hen a car accelerates or corners fast, inertia causes the fuel in the tank to ‘slop’ about. If the fuel level is low, this movement of fuel can cause the outlet pipe from the tank to be temporarily exposed allowing air to pass through the pipework. Obviously this is not good – especially on track – as any break in the supply of fuel will cause a loss of power, which could mean the difference between winning and losing a race.
Cars running carburettors can usually cope with a slight disruption in fuel supply, as most designs will have a float chamber with enough fuel available to overcome the surge. In fuel injection applications however, even the slightest exposure of the tank outlet will result in air entering the system. At best,
this will cause nothing more than a momentary engine splutter, however, repeated fuel starvation can begin to damage pumps and engine components.
All modern fuel injected cars will come with systems to stop fuel starvation, which will include baffling or foam filling of tanks and a swirl pot of some description. The swirl pot is a small reservoir of fuel held in a separate smaller section of the main tank, or as a completely independent unit, that will ensure fuel is available at the injectors whatever cornering, braking or accelerating forces are affecting the car, even at low-fill volumes.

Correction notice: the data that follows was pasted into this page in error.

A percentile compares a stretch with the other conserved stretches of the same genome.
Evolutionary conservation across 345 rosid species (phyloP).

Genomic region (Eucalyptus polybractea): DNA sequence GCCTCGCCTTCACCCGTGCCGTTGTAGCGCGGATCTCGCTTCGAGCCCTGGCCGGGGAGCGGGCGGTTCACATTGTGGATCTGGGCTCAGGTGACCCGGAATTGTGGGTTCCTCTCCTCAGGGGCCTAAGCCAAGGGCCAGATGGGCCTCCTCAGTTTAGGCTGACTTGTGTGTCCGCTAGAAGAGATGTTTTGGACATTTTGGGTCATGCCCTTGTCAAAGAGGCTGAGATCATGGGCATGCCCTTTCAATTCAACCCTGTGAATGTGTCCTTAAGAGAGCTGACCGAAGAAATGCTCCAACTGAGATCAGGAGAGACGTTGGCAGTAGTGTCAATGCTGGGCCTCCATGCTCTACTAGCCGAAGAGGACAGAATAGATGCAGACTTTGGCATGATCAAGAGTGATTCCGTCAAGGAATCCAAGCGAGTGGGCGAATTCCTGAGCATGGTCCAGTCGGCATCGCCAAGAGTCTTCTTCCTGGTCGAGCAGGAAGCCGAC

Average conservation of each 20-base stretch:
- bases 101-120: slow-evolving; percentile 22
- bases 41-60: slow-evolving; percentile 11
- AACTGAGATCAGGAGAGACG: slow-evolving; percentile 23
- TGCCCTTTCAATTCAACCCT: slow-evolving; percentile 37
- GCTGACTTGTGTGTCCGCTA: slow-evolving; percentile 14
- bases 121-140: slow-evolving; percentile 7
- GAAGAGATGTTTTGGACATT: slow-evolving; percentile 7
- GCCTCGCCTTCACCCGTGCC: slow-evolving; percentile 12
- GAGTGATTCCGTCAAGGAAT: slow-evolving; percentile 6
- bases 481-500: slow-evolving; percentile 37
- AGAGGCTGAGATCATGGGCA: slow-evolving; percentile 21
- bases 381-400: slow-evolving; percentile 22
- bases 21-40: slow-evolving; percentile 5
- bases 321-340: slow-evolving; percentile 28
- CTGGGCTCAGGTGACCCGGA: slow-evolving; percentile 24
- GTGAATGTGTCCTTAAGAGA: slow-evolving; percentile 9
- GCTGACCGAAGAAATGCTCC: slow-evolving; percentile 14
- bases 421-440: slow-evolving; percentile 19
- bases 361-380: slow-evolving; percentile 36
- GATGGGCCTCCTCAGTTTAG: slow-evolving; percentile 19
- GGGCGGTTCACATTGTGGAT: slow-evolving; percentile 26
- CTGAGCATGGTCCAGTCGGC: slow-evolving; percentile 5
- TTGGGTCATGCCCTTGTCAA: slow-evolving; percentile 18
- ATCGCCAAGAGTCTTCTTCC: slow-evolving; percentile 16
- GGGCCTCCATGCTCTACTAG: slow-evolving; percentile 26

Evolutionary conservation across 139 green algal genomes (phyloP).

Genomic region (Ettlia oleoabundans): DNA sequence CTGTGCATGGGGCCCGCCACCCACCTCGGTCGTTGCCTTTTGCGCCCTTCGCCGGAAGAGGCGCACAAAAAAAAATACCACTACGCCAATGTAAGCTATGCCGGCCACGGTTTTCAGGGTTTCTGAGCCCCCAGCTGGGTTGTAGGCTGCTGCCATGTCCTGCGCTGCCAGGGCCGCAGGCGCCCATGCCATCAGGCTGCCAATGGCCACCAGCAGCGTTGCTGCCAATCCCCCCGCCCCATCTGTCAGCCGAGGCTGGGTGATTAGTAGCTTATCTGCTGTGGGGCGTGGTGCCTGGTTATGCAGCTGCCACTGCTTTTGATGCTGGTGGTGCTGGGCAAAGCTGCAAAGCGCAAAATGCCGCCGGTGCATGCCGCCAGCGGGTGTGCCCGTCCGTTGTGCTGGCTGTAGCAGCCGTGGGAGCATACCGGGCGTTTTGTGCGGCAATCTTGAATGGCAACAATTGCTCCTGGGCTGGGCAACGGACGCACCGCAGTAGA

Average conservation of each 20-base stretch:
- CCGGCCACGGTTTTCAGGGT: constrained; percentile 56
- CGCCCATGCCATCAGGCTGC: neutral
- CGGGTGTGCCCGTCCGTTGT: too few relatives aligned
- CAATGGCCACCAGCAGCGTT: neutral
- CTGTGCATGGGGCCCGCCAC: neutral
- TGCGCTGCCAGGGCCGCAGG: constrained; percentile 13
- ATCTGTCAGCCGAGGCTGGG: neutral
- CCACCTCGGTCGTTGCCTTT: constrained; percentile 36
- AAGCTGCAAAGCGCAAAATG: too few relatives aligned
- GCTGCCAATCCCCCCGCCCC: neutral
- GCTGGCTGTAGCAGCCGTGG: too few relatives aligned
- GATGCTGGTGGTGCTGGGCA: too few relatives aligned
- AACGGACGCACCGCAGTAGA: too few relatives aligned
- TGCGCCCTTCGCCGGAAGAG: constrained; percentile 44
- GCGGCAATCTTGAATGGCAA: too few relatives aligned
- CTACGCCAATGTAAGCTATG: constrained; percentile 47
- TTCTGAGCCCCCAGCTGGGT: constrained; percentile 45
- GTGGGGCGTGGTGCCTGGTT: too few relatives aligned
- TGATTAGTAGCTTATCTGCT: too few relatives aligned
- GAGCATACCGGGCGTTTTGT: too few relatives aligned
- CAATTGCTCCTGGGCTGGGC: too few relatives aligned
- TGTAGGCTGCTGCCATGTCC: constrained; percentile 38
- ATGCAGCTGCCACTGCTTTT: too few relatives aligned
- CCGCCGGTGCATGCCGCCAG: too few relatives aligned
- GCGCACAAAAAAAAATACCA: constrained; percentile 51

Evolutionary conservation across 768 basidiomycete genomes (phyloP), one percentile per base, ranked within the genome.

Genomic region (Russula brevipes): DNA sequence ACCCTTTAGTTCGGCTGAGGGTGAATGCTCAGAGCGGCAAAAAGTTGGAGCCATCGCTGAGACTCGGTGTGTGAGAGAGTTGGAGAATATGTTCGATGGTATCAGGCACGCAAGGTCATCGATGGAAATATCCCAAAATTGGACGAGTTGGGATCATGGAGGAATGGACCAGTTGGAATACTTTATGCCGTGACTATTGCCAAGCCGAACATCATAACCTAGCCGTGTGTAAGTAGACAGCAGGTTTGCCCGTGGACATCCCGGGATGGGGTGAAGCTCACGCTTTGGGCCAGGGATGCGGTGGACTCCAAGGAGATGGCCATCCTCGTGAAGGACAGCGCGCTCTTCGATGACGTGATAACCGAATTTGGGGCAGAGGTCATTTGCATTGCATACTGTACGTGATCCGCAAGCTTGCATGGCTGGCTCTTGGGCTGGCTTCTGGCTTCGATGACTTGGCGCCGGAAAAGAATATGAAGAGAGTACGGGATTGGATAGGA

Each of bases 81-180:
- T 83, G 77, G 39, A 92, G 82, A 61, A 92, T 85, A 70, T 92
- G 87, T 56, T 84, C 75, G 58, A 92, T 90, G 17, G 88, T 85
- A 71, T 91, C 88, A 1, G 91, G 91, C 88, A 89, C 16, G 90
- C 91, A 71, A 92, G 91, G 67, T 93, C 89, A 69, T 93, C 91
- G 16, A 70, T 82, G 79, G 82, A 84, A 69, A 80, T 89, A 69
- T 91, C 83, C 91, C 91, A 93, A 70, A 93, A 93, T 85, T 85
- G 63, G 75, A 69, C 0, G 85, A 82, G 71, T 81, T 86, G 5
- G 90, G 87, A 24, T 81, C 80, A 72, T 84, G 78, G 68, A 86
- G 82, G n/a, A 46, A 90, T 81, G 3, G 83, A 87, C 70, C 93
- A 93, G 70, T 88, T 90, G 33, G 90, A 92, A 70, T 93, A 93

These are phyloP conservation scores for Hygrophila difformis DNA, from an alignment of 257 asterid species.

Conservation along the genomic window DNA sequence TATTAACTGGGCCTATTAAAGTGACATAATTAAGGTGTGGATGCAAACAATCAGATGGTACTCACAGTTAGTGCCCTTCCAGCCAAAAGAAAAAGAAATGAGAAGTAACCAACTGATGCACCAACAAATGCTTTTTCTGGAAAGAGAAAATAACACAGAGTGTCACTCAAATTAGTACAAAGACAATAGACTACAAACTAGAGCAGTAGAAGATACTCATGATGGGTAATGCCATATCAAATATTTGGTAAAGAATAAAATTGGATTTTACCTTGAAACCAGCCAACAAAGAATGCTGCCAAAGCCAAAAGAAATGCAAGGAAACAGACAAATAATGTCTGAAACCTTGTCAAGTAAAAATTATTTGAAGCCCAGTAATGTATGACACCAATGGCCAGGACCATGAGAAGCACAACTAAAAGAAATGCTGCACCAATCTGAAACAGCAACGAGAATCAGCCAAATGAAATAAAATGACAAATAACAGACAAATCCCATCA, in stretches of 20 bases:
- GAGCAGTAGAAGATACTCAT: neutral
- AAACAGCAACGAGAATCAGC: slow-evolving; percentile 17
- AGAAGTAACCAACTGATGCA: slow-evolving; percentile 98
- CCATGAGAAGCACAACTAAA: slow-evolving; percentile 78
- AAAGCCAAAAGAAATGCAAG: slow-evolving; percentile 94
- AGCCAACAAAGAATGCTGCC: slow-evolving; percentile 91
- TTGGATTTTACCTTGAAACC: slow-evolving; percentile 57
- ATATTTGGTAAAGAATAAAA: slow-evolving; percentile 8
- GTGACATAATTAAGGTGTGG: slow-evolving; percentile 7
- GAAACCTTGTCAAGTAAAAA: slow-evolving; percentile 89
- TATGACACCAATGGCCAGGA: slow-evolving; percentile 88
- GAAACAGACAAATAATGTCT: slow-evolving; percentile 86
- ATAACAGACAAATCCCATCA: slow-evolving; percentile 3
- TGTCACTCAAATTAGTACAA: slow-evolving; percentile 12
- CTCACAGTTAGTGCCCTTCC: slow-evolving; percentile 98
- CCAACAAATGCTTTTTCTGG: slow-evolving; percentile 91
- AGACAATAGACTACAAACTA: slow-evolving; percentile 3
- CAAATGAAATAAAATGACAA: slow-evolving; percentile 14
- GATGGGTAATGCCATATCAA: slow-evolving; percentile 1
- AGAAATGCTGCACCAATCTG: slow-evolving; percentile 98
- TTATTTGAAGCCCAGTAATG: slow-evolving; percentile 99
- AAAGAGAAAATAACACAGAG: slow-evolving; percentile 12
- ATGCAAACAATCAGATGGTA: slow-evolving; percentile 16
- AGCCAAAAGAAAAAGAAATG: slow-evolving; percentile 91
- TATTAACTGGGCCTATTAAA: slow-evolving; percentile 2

Modified and race cars often have the standard tank removed and run low fuel levels, so it is important to make sure a swirl pot is incorporated in the design of the new fuel delivery system. This is usually in the form of an alloy tank located independently from the main tank, which will hold between one and two-litres of fuel. A low pressure ‘lift pump’ such as the Facet Red Top type, will supply fuel to the swirl pot via its inlet (usually 8mm) located somewhere near the middle to top of the pot. Fuel leaves via a bigger outlet (12mm) drawn by a high-pressure pump, which then feeds the fuel rail via a filter. It’s important to note too that the HP pump should be located below the level of the swirl pot.
Most swirl pots have two other connections. One near the top is an overflow return to the fuel rail and a smaller one at the very top is a vent which returns vapours to the main tank.
The best location for a swirl pot is in the boot area. This is both to get it near the fuel tank so the low-pressure pump doesn’t have to work too hard and just in case the pot or its connections fail. It’s far better to have a fuel leak away from the driver and at the opposite end of the car to the hot engine and exhaust system.